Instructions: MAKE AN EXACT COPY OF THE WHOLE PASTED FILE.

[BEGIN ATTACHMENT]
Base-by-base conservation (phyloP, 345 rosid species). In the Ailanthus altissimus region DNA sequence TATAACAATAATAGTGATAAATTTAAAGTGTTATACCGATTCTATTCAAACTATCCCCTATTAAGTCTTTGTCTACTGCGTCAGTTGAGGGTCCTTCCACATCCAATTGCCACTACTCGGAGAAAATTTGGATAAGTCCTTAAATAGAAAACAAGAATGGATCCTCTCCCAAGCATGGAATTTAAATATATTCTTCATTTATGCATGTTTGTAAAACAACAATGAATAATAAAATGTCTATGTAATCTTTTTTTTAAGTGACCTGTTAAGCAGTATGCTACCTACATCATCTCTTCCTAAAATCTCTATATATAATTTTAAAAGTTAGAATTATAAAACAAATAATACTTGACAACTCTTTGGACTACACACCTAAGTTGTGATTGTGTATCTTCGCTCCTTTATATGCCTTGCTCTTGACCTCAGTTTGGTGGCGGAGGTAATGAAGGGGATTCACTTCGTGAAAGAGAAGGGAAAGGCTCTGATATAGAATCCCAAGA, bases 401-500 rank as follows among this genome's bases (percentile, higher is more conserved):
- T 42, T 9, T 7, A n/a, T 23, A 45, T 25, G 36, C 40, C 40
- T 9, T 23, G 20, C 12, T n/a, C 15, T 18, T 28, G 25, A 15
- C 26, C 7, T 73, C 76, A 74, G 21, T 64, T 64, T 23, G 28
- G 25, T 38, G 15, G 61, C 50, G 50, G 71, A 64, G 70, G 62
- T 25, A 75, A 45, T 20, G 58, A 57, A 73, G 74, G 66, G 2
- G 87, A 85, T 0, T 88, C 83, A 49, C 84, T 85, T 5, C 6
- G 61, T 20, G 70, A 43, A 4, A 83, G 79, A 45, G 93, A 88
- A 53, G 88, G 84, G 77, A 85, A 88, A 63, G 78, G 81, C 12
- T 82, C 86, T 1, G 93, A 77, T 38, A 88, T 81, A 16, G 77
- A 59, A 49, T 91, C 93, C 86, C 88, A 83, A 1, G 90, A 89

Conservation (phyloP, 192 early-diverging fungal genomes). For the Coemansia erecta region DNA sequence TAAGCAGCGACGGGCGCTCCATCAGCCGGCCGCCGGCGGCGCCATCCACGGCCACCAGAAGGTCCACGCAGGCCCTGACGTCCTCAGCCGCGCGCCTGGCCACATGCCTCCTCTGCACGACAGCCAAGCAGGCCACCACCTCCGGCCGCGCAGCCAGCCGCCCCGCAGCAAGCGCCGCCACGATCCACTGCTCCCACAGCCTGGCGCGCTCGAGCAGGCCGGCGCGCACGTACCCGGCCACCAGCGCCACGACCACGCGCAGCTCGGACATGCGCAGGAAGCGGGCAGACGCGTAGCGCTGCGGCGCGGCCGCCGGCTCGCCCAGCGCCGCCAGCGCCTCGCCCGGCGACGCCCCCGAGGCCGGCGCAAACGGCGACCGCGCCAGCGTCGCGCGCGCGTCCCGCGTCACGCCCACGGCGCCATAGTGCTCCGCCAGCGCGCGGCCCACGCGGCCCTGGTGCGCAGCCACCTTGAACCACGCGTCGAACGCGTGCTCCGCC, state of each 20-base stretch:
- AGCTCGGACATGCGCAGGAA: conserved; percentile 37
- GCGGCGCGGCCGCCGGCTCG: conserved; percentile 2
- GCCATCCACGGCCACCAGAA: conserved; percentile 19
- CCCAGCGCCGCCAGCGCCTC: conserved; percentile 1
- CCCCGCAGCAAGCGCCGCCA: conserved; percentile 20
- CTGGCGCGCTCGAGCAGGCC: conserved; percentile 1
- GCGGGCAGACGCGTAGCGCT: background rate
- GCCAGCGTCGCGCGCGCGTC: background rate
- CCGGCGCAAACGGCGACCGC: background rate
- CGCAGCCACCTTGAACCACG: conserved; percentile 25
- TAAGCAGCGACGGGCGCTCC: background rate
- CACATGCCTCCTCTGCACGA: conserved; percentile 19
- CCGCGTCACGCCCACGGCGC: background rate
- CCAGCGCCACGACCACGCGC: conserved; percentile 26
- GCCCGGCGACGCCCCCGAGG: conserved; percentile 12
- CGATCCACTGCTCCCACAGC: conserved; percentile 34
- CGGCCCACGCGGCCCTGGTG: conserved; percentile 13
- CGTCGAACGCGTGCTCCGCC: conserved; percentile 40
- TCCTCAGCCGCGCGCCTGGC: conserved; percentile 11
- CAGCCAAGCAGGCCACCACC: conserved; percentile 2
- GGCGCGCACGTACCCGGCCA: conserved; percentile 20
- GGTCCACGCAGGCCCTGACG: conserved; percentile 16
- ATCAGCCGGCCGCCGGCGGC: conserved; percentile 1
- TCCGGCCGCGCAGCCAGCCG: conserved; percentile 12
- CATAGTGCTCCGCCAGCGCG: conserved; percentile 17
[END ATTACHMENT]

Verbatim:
Base-by-base conservation (phyloP, 345 rosid species). In the Ailanthus altissimus region DNA sequence TATAACAATAATAGTGATAAATTTAAAGTGTTATACCGATTCTATTCAAACTATCCCCTATTAAGTCTTTGTCTACTGCGTCAGTTGAGGGTCCTTCCACATCCAATTGCCACTACTCGGAGAAAATTTGGATAAGTCCTTAAATAGAAAACAAGAATGGATCCTCTCCCAAGCATGGAATTTAAATATATTCTTCATTTATGCATGTTTGTAAAACAACAATGAATAATAAAATGTCTATGTAATCTTTTTTTTAAGTGACCTGTTAAGCAGTATGCTACCTACATCATCTCTTCCTAAAATCTCTATATATAATTTTAAAAGTTAGAATTATAAAACAAATAATACTTGACAACTCTTTGGACTACACACCTAAGTTGTGATTGTGTATCTTCGCTCCTTTATATGCCTTGCTCTTGACCTCAGTTTGGTGGCGGAGGTAATGAAGGGGATTCACTTCGTGAAAGAGAAGGGAAAGGCTCTGATATAGAATCCCAAGA, bases 401-500 rank as follows among this genome's bases (percentile, higher is more conserved):
- T 42, T 9, T 7, A n/a, T 23, A 45, T 25, G 36, C 40, C 40
- T 9, T 23, G 20, C 12, T n/a, C 15, T 18, T 28, G 25, A 15
- C 26, C 7, T 73, C 76, A 74, G 21, T 64, T 64, T 23, G 28
- G 25, T 38, G 15, G 61, C 50, G 50, G 71, A 64, G 70, G 62
- T 25, A 75, A 45, T 20, G 58, A 57, A 73, G 74, G 66, G 2
- G 87, A 85, T 0, T 88, C 83, A 49, C 84, T 85, T 5, C 6
- G 61, T 20, G 70, A 43, A 4, A 83, G 79, A 45, G 93, A 88
- A 53, G 88, G 84, G 77, A 85, A 88, A 63, G 78, G 81, C 12
- T 82, C 86, T 1, G 93, A 77, T 38, A 88, T 81, A 16, G 77
- A 59, A 49, T 91, C 93, C 86, C 88, A 83, A 1, G 90, A 89

Conservation (phyloP, 192 early-diverging fungal genomes). For the Coemansia erecta region DNA sequence TAAGCAGCGACGGGCGCTCCATCAGCCGGCCGCCGGCGGCGCCATCCACGGCCACCAGAAGGTCCACGCAGGCCCTGACGTCCTCAGCCGCGCGCCTGGCCACATGCCTCCTCTGCACGACAGCCAAGCAGGCCACCACCTCCGGCCGCGCAGCCAGCCGCCCCGCAGCAAGCGCCGCCACGATCCACTGCTCCCACAGCCTGGCGCGCTCGAGCAGGCCGGCGCGCACGTACCCGGCCACCAGCGCCACGACCACGCGCAGCTCGGACATGCGCAGGAAGCGGGCAGACGCGTAGCGCTGCGGCGCGGCCGCCGGCTCGCCCAGCGCCGCCAGCGCCTCGCCCGGCGACGCCCCCGAGGCCGGCGCAAACGGCGACCGCGCCAGCGTCGCGCGCGCGTCCCGCGTCACGCCCACGGCGCCATAGTGCTCCGCCAGCGCGCGGCCCACGCGGCCCTGGTGCGCAGCCACCTTGAACCACGCGTCGAACGCGTGCTCCGCC, state of each 20-base stretch:
- AGCTCGGACATGCGCAGGAA: conserved; percentile 37
- GCGGCGCGGCCGCCGGCTCG: conserved; percentile 2
- GCCATCCACGGCCACCAGAA: conserved; percentile 19
- CCCAGCGCCGCCAGCGCCTC: conserved; percentile 1
- CCCCGCAGCAAGCGCCGCCA: conserved; percentile 20
- CTGGCGCGCTCGAGCAGGCC: conserved; percentile 1
- GCGGGCAGACGCGTAGCGCT: background rate
- GCCAGCGTCGCGCGCGCGTC: background rate
- CCGGCGCAAACGGCGACCGC: background rate
- CGCAGCCACCTTGAACCACG: conserved; percentile 25
- TAAGCAGCGACGGGCGCTCC: background rate
- CACATGCCTCCTCTGCACGA: conserved; percentile 19
- CCGCGTCACGCCCACGGCGC: background rate
- CCAGCGCCACGACCACGCGC: conserved; percentile 26
- GCCCGGCGACGCCCCCGAGG: conserved; percentile 12
- CGATCCACTGCTCCCACAGC: conserved; percentile 34
- CGGCCCACGCGGCCCTGGTG: conserved; percentile 13
- CGTCGAACGCGTGCTCCGCC: conserved; percentile 40
- TCCTCAGCCGCGCGCCTGGC: conserved; percentile 11
- CAGCCAAGCAGGCCACCACC: conserved; percentile 2
- GGCGCGCACGTACCCGGCCA: conserved; percentile 20
- GGTCCACGCAGGCCCTGACG: conserved; percentile 16
- ATCAGCCGGCCGCCGGCGGC: conserved; percentile 1
- TCCGGCCGCGCAGCCAGCCG: conserved; percentile 12
- CATAGTGCTCCGCCAGCGCG: conserved; percentile 17